OSHA’s San Francisco region, which includes California, Nevada, and Arizona, launched a new pilot program on August 1, 2016 that would allow complainants, under certain circumstances, to ask OSHA to cease its investigation and issue findings for an ALJ to consider. The program is an effort to process cases more quickly in the region. To qualify for expedited treatment, the investigator must first interview the complainant, allow the respondent the opportunity to submit its position statement and meet with OSHA and present statements from witnesses if so desired, and allow the complainant an opportunity to respond to the respondent’s submission.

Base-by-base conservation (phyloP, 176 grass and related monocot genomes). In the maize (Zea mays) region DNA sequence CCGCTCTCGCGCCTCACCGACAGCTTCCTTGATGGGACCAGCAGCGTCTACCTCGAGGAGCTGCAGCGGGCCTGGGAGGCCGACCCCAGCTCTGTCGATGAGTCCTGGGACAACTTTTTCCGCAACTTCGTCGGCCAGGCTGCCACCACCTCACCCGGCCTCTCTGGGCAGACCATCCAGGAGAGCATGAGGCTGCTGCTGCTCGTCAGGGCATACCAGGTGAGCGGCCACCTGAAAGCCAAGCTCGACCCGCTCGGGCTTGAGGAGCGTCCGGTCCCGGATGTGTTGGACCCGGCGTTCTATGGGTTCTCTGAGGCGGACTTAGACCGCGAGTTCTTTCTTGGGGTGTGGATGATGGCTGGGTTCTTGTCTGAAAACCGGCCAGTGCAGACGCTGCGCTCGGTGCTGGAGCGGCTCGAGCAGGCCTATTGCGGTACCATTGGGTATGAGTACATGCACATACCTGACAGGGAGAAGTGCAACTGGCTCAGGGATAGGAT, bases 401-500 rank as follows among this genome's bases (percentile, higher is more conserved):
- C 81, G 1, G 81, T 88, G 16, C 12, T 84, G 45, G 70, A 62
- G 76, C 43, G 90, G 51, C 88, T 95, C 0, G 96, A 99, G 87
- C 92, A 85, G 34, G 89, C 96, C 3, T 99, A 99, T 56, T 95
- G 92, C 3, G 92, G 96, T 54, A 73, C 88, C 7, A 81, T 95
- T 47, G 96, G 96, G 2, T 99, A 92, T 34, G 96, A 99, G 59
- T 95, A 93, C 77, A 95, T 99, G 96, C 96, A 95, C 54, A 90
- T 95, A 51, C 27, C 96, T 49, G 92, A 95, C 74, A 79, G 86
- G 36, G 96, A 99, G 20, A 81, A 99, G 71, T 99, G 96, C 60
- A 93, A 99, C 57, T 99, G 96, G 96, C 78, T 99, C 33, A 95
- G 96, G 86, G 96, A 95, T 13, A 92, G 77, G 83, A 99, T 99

Trying to keep your illness and injury reports low profile? According to new rules proposed by the Occupational Safety and Health Administration (“OSHA”), not under their watch! At an estimated cost of $10.5 million per year to employers, OSHA’s three new proposed rules will impact approximately 480,000 employers by making their injury and illness records publicly available for the first time. See Improve Tracking of Workplace Injuries and Illnesses, 78 Fed. Reg. 67273, 67275 (proposed Nov. 8, 2013) (to be codified at 29 C.F.R. pt. 1904). READ MORE